These forced constraints dehumanize our communications to the point that it often feels like we are talking at each other rather than engaging in actual conversations. Image boards and comment sections on media sites are filled with hatred. Social platforms seem to encourage flame wars, trolling, and harassment of minorities. It is often pointed out that people express things online they would never dare to say in real life. Is it because technology reveals our inhumanity, or rather because it distorts our relationship to others?
One could argue these differences between physical and virtual communications are inherent to digital media. Conversely, I believe it is a byproduct of our design approach. In the same fashion modernist architects believed they could revolutionize people's way of living with one-size-fits-all housing concepts, technologists try to accommodate the entire spectrum of human communications with highly controlled social media platforms. By over-designing these spaces, both professions have hindered the public from appropriating them.
Le Corbusier aimed at creating better living conditions and a better society through authoritarian design. He tried to force his political views onto people's lives, and ended up creating dysfunctional architecture that was disconnected from their aspirations. Society eventually moved away from this approach; I believe it needs to follow a similar path with digital media. Technologists should not design human expression, but facilitate it.
Unsurprisingly, highly controlled software is designed in highly controlled environments
Sebastian Bergmann - Google Campus - License CC BY-SA 2.0
How can we enable people to appropriate the social platforms we develop? This kind of agency is hard to emulate in a digital world where every feature requires a lot of development work. However, with a thoughtful use of existing technologies and empathy, I believe we can make the web feel more humane. After all, email, the most intimate and popular form of online communication, is also the simplest. The following are a few principles and examples suggested as ways to revisit social media.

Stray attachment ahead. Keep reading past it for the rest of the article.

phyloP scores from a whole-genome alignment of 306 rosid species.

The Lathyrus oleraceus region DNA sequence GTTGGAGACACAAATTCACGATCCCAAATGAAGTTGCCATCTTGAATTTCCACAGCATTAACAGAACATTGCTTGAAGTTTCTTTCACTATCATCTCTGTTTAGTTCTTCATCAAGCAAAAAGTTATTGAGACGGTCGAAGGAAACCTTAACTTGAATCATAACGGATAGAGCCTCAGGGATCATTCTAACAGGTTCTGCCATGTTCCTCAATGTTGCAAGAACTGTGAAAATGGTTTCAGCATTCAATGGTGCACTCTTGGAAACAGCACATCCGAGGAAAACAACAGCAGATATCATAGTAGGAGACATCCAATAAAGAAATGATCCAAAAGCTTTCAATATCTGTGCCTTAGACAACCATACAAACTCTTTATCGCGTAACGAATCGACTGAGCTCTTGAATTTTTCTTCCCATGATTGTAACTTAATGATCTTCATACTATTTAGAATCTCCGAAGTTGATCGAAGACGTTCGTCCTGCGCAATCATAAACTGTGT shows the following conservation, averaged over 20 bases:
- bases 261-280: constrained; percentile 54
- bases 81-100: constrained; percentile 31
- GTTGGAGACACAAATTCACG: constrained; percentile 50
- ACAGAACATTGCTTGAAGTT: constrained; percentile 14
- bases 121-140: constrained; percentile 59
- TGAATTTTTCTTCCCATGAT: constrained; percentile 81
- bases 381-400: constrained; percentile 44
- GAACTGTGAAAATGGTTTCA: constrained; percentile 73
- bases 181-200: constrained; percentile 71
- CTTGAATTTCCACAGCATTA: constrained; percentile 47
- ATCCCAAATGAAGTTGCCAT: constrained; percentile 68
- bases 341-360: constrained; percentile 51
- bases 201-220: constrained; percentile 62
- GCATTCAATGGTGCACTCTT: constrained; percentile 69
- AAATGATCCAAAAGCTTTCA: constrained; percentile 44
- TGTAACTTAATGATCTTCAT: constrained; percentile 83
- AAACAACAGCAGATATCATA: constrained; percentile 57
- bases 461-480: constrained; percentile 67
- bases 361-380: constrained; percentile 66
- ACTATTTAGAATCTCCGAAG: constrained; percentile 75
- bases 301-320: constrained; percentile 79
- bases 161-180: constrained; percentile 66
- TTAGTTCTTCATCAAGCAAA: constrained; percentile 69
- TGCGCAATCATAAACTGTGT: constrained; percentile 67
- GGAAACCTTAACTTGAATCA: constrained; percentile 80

Firstly, small interventions can enhance social media to feel more intimate and relatable. Friends in Space, a social experiment by New York based studio Accurat, shows how minimal and poetic interactions can make millions of people feel connected across the world. What if, similarly, you could sense other readers' presence through their clicks, scrolls, and cursor moves on this very essay?
Secondly, allowing appropriation is also enabling subversion. In Spring 2014, Carnegie Mellon University student Joel Simon released FB Graffiti, "a chrome extension that exposes every wall post and photo on Facebook to graffiti." Upon installing the application, users are invited to anonymously deface their friend's pictures by drawing on them. It encourages users to reclaim their personal data in a way that escapes Facebook's control.
Finally, as we imagine letting people reclaim their experience of social media, we could go further and consider a true decentralization of virtual spaces. Projects such as the InterPlanetary File System (IPFS), Ethereum, and Webtorrent aspire to replace standard web protocol HTTP with peer-to-peer based technologies that redefine the way we distribute and consume data. If these have obvious benefits from an infrastructure point of view, they also unlock a wide range of new exciting use cases, from personal data licensing to user-powered content distribution.
If technologists move towards a more humble way to facilitate human interaction, maybe will we see a power shift in users’ experience of the internet. In a web where social platforms are designed as empowering infrastructures instead of control systems, people could define their own way of living and interacting together. Who knows, we might be able to build a more humane version of the Ville Radieuse Le Corbusier was dreaming of.
This essay was published in The Office For Creative Research’s quasi-annual journal, OCR Journal #002. It is now available for purchase. You can also read more essays from the OCR on Medium.
Special thanks to Sepand Ansari who directed me to Lev Manovich's piece after this essay was published.